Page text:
Dori Freeman Brings Her Eclectic, Tasteful Americana to the Lower East Side
The big news about Dori Freeman’s second album, Letters Never Read – streaming at NPR – is that Richard Thompson plays on it. The song where he makes a cameo bristling with his signature, shivery, incisive Strat lines, is actually pretty slight, if tastefully assembled by Thompson’s son Teddy.
Much as it takes nerve to ask Richard Thompson to play on your album, it takes even more to cover the iconic Richard & Linda Thompson anthem I Want to See the Bright Lights Tonight. OK, it’s not the original, but Freeman’s version does it justice, with some clever psychedelic touches. The rest of the album is more trad, and mines the same diverse Americana styles she explored in her debut album last year. And for what it’s worth, it’s somewhat less gloomy.. She’s playing the big room at the Rockwood this Thursday, Oct 19 at 8:15 PM; cover is $12.
Freeman gets a lot of props for her voice, and she’s earned that: it wouldn’t be overhype to compare her subtle, curlicuing blue notes in the second track, Just Say It Now, to Laura Cantrell. The pulsing country soul of Lovers on the Run brings to mind early 70s Melba Montgomery – Freeman gives it a more wintry delivery over Nick Falk’s almost martial drumbeat and Roy Williams’ steady piano chords:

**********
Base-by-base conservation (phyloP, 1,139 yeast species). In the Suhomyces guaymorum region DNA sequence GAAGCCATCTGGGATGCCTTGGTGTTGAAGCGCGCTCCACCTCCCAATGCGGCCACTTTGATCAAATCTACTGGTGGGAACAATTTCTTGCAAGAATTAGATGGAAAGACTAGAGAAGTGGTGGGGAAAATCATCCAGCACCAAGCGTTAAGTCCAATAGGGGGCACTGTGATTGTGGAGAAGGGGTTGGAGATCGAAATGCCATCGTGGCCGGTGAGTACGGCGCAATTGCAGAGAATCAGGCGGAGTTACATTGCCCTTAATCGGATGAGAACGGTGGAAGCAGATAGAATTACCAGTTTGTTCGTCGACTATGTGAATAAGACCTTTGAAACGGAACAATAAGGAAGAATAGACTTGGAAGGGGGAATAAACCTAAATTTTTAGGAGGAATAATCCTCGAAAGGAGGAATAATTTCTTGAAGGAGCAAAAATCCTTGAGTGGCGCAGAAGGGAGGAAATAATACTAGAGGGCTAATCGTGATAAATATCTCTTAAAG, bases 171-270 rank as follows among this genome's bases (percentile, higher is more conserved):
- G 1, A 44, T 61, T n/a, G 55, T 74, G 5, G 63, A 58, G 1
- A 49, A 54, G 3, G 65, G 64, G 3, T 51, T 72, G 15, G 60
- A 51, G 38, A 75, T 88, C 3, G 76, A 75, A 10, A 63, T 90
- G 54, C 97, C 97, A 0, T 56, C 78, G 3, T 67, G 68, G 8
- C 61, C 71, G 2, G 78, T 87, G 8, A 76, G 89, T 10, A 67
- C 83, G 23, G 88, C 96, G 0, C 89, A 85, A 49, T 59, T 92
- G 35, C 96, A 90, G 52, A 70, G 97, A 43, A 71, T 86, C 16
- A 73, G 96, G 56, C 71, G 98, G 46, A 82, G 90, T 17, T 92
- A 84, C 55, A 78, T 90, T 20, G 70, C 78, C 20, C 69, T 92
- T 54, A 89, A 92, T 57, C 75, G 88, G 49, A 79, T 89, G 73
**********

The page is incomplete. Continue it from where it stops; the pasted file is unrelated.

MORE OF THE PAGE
I’ve looked into another’s eyes
When all the world was still
And just as I began to fall
They went in for the kill
From there Freeman mixes it up. With Alex Hargreaves and Duncan Wickel on austere fiddles, Cold Waves has a hazy, slowly vamping 70s Britfolk ambience, perhaps due to the Thompsons’ presence here. Freeman sings the bouncy Roger Miller-ish bluegrass tune Ern & Zorry’s Sneakin’ Bitin’ Dog a-cappella; Falk switches to banjo for the similarly retro, trickily syncopated take of the country gospel tune Over There.
Is that tubular bells, or one of those portable organs that Thompson likes to use, on the spare singalong Turtle Dove? Both, maybe? Likewise, the kiss-off anthem That’s All Right has a similar, muted nocturnal atmosphere, blending Jon Graboff’s spare steel guitar with piano and layers of guitar. It’s not clear who’s playing what: Neal Casal and Kacy & Clayton also contribute to the album. It winds up with a wry vocal-and-drums cover of Jim Reeves’ Yonder Comes a Sucker. If you go for eclectic Americana tunesmithing, purist playing, an unselfconsciously nuanced voice and lyrics that jump out and bite you when least expected, Dori Freeman is for you.